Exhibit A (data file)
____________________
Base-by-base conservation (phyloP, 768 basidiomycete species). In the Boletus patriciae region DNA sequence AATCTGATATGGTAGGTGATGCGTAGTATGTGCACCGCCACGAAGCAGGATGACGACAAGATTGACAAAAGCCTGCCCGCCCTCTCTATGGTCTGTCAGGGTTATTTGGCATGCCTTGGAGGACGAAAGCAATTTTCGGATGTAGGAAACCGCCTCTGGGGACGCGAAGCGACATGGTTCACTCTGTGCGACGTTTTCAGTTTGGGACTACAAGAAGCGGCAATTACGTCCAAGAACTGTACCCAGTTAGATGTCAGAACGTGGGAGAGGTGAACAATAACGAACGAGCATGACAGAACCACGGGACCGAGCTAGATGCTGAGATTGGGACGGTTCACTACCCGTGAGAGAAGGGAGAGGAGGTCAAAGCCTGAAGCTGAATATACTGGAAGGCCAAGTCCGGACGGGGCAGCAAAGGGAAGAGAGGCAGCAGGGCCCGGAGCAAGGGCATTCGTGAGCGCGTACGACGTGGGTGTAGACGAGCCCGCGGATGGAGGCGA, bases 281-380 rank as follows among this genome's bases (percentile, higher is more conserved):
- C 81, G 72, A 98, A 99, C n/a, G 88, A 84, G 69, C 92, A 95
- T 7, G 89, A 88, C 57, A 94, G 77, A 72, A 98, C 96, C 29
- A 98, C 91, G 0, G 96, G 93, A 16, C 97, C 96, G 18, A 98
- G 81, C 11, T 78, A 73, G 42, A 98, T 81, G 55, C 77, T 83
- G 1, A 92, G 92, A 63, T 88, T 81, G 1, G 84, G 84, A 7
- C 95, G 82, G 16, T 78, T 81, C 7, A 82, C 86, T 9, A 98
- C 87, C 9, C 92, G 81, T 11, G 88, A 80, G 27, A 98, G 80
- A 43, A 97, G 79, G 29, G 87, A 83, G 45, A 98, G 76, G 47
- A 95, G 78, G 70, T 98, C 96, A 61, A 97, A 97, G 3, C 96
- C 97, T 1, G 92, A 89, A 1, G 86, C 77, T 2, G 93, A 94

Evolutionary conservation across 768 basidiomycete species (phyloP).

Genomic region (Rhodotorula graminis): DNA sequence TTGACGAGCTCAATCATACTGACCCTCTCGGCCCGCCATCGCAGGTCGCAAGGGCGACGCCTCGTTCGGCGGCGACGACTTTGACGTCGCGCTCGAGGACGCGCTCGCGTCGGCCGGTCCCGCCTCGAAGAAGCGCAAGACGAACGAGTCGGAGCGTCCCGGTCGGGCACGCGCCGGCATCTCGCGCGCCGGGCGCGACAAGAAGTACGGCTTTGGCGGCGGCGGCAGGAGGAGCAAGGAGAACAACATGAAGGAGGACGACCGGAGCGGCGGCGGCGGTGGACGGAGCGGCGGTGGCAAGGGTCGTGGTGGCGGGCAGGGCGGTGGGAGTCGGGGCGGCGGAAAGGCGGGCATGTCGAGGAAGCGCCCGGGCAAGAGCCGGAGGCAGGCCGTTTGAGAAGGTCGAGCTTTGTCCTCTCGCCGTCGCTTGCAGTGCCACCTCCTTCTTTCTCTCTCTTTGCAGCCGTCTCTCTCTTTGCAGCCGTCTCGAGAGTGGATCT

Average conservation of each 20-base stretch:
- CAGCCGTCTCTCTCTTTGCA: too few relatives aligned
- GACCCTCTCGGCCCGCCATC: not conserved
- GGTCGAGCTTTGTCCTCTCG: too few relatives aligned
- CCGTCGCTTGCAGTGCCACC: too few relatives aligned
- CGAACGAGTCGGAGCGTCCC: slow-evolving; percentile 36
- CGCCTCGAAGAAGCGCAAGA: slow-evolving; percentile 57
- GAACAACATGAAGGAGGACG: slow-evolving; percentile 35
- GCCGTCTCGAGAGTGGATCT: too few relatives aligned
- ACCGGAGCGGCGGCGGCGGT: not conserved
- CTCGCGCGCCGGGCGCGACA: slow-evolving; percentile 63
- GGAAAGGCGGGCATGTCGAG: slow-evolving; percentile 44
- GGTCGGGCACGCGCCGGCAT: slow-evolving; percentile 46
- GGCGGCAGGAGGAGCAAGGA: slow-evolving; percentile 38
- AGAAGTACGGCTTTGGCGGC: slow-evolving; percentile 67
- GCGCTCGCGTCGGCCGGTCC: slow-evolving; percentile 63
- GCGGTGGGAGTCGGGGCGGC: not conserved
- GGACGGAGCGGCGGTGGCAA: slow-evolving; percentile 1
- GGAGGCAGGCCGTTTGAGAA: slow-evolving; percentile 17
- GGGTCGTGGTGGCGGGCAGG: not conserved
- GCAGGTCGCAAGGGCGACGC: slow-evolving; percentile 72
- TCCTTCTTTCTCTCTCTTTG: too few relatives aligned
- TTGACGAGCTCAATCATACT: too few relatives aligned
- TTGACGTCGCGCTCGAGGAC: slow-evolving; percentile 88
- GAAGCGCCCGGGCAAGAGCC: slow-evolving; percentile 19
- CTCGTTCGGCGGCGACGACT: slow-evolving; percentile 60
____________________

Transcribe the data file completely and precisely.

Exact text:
Base-by-base conservation (phyloP, 768 basidiomycete species). In the Boletus patriciae region DNA sequence AATCTGATATGGTAGGTGATGCGTAGTATGTGCACCGCCACGAAGCAGGATGACGACAAGATTGACAAAAGCCTGCCCGCCCTCTCTATGGTCTGTCAGGGTTATTTGGCATGCCTTGGAGGACGAAAGCAATTTTCGGATGTAGGAAACCGCCTCTGGGGACGCGAAGCGACATGGTTCACTCTGTGCGACGTTTTCAGTTTGGGACTACAAGAAGCGGCAATTACGTCCAAGAACTGTACCCAGTTAGATGTCAGAACGTGGGAGAGGTGAACAATAACGAACGAGCATGACAGAACCACGGGACCGAGCTAGATGCTGAGATTGGGACGGTTCACTACCCGTGAGAGAAGGGAGAGGAGGTCAAAGCCTGAAGCTGAATATACTGGAAGGCCAAGTCCGGACGGGGCAGCAAAGGGAAGAGAGGCAGCAGGGCCCGGAGCAAGGGCATTCGTGAGCGCGTACGACGTGGGTGTAGACGAGCCCGCGGATGGAGGCGA, bases 281-380 rank as follows among this genome's bases (percentile, higher is more conserved):
- C 81, G 72, A 98, A 99, C n/a, G 88, A 84, G 69, C 92, A 95
- T 7, G 89, A 88, C 57, A 94, G 77, A 72, A 98, C 96, C 29
- A 98, C 91, G 0, G 96, G 93, A 16, C 97, C 96, G 18, A 98
- G 81, C 11, T 78, A 73, G 42, A 98, T 81, G 55, C 77, T 83
- G 1, A 92, G 92, A 63, T 88, T 81, G 1, G 84, G 84, A 7
- C 95, G 82, G 16, T 78, T 81, C 7, A 82, C 86, T 9, A 98
- C 87, C 9, C 92, G 81, T 11, G 88, A 80, G 27, A 98, G 80
- A 43, A 97, G 79, G 29, G 87, A 83, G 45, A 98, G 76, G 47
- A 95, G 78, G 70, T 98, C 96, A 61, A 97, A 97, G 3, C 96
- C 97, T 1, G 92, A 89, A 1, G 86, C 77, T 2, G 93, A 94

Evolutionary conservation across 768 basidiomycete species (phyloP).

Genomic region (Rhodotorula graminis): DNA sequence TTGACGAGCTCAATCATACTGACCCTCTCGGCCCGCCATCGCAGGTCGCAAGGGCGACGCCTCGTTCGGCGGCGACGACTTTGACGTCGCGCTCGAGGACGCGCTCGCGTCGGCCGGTCCCGCCTCGAAGAAGCGCAAGACGAACGAGTCGGAGCGTCCCGGTCGGGCACGCGCCGGCATCTCGCGCGCCGGGCGCGACAAGAAGTACGGCTTTGGCGGCGGCGGCAGGAGGAGCAAGGAGAACAACATGAAGGAGGACGACCGGAGCGGCGGCGGCGGTGGACGGAGCGGCGGTGGCAAGGGTCGTGGTGGCGGGCAGGGCGGTGGGAGTCGGGGCGGCGGAAAGGCGGGCATGTCGAGGAAGCGCCCGGGCAAGAGCCGGAGGCAGGCCGTTTGAGAAGGTCGAGCTTTGTCCTCTCGCCGTCGCTTGCAGTGCCACCTCCTTCTTTCTCTCTCTTTGCAGCCGTCTCTCTCTTTGCAGCCGTCTCGAGAGTGGATCT

Average conservation of each 20-base stretch:
- CAGCCGTCTCTCTCTTTGCA: too few relatives aligned
- GACCCTCTCGGCCCGCCATC: not conserved
- GGTCGAGCTTTGTCCTCTCG: too few relatives aligned
- CCGTCGCTTGCAGTGCCACC: too few relatives aligned
- CGAACGAGTCGGAGCGTCCC: slow-evolving; percentile 36
- CGCCTCGAAGAAGCGCAAGA: slow-evolving; percentile 57
- GAACAACATGAAGGAGGACG: slow-evolving; percentile 35
- GCCGTCTCGAGAGTGGATCT: too few relatives aligned
- ACCGGAGCGGCGGCGGCGGT: not conserved
- CTCGCGCGCCGGGCGCGACA: slow-evolving; percentile 63
- GGAAAGGCGGGCATGTCGAG: slow-evolving; percentile 44
- GGTCGGGCACGCGCCGGCAT: slow-evolving; percentile 46
- GGCGGCAGGAGGAGCAAGGA: slow-evolving; percentile 38
- AGAAGTACGGCTTTGGCGGC: slow-evolving; percentile 67
- GCGCTCGCGTCGGCCGGTCC: slow-evolving; percentile 63
- GCGGTGGGAGTCGGGGCGGC: not conserved
- GGACGGAGCGGCGGTGGCAA: slow-evolving; percentile 1
- GGAGGCAGGCCGTTTGAGAA: slow-evolving; percentile 17
- GGGTCGTGGTGGCGGGCAGG: not conserved
- GCAGGTCGCAAGGGCGACGC: slow-evolving; percentile 72
- TCCTTCTTTCTCTCTCTTTG: too few relatives aligned
- TTGACGAGCTCAATCATACT: too few relatives aligned
- TTGACGTCGCGCTCGAGGAC: slow-evolving; percentile 88
- GAAGCGCCCGGGCAAGAGCC: slow-evolving; percentile 19
- CTCGTTCGGCGGCGACGACT: slow-evolving; percentile 60